Southern Foods You're Probably Mispronouncing

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Tomato aspicThis bright red, chilled tomato gelatin is an old-fashioned Southern favorite on hot summer days. Think of it as a cold tomato soup that you eat with a fork.How to say it: "Toe-MAY-toe Asp-ICK".

We've all been there. You're at a restaurant, menu in hand, totally tongue-tied on how to pronounce a dish. Is that shrimp and rice dish called "et-ooh-fey" or "e-toof"? Do you want a slice of "PEE-can" pie or "Pee-CAHN" pie? Check out this list of the most commonly mispronounced Southern foods.


This flavorful sausage is traditionally made with pork, rice, onions, and seasonings. The mixture can be stuffed into casings and smoked or poached, but it's often made into breaded, deep-fried boudin balls.

How to say it: "BOO-dan"


A brand of hickory-smoked pork sausage made in Alabama. It's great in a breakfast casserole too.

How to say it: "Cah-NECK-ah"


Étouffée, a thick and rich shellfish stew served over rice, gets its name from the French word "to smother."

How to say it: "Eh-too-fey"


Look in a Cajun cook's pantry and you'll likely find a jar of this spice, made from dried, ground sassafras leaves. It's often added to gumbo to thicken and flavor the dish.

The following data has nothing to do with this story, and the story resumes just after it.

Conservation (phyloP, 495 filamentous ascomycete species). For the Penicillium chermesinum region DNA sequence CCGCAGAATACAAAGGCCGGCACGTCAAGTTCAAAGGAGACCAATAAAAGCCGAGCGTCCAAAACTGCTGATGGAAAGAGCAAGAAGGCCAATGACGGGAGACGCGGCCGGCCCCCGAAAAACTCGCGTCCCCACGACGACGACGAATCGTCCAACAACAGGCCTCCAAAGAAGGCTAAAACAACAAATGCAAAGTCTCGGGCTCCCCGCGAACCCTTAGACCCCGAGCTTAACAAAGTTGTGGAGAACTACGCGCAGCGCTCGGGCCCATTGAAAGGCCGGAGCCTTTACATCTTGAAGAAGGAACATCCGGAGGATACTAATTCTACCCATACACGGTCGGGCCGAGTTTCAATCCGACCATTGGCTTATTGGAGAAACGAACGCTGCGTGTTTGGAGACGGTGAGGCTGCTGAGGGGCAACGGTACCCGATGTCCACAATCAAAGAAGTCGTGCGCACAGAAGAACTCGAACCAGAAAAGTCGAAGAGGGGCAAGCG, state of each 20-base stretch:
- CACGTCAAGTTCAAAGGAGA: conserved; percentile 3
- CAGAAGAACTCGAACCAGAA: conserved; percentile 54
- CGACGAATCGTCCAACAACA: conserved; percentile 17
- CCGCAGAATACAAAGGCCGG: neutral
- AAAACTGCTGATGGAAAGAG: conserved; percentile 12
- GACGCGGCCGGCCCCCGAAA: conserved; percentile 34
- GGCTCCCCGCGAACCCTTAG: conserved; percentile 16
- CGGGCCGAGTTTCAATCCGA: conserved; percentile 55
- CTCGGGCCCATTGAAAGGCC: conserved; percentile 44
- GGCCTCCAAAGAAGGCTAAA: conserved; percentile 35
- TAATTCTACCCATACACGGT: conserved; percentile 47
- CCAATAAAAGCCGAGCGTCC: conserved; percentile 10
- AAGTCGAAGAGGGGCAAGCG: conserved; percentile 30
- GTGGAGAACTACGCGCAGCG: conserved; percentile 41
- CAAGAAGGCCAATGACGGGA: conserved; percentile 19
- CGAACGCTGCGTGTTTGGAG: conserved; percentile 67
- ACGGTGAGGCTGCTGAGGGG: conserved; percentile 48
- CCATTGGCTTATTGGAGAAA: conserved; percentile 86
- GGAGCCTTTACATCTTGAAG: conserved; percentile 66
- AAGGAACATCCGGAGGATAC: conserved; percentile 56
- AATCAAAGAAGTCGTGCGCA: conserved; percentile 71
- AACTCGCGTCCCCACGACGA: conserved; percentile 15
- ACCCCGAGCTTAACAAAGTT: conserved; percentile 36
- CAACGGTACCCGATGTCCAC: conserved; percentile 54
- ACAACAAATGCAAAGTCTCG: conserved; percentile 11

How to say it: "FEE-lay"


Many of Louisana's most famous dishes are also the trickiest to pronounce. There are many ways to make this hearty rice dish, but it typically includes tomatoes, stock, garlic, onions, green peppers, lots of spices, and one or more types of protein such as shrimp, sausage, and chicken.

How to say it: "Jum-buh-LIE-ah"


Popular in Texas, this buttery pastry originated in Czechoslovakia. Kolaches can be sweet or savory; typical fillings include fruit preserves, sausage, and cabbage, but some bakeries have gotten pretty creative with flavors running the gamut from Jalaepeno Popper to Cream Cheese and Pecan.

How to say it: "Koh-LATCH-ee"


The backbone of French—and Creole and Cajun—dishes, mirepoix is the aromatic trio of diced carrots, celery, and onion, usually sautéed in butter or oil.

How to say it: "Meer-PWAH"


The South's most famous nut (other than the peanut) is said differently in different parts of the South. Whether you say "PEE-can" or "Pee-CAHN" is up to you. We're not taking sides in that debate.


A tangy mayonnaise-based sauce usually flavored with mustard, garlic, paprika, and an acidic ingredient like pickle juice or vinegar, plus other add-ins. It's most often served with steamed shrimp, crab cakes, po' boy sandwiches, or as a dipping sauce with fried pickles or French fries.

How to say it: "Rem-ooh-lahd"


A gluten-free whole grain grown in the drier parts of the South, sorghum can be milled into flour, distilled into liquor, made into a sweet syrup, cooked as a grain, or popped like popcorn.

How to say it: "Sore-gum"

Tomato aspic

This bright red, chilled tomato gelatin is an old-fashioned Southern favorite on hot summer days. Think of it as a cold tomato soup that you eat with a fork.

How to say it: "Toe-MAY-toe Asp-ICK"

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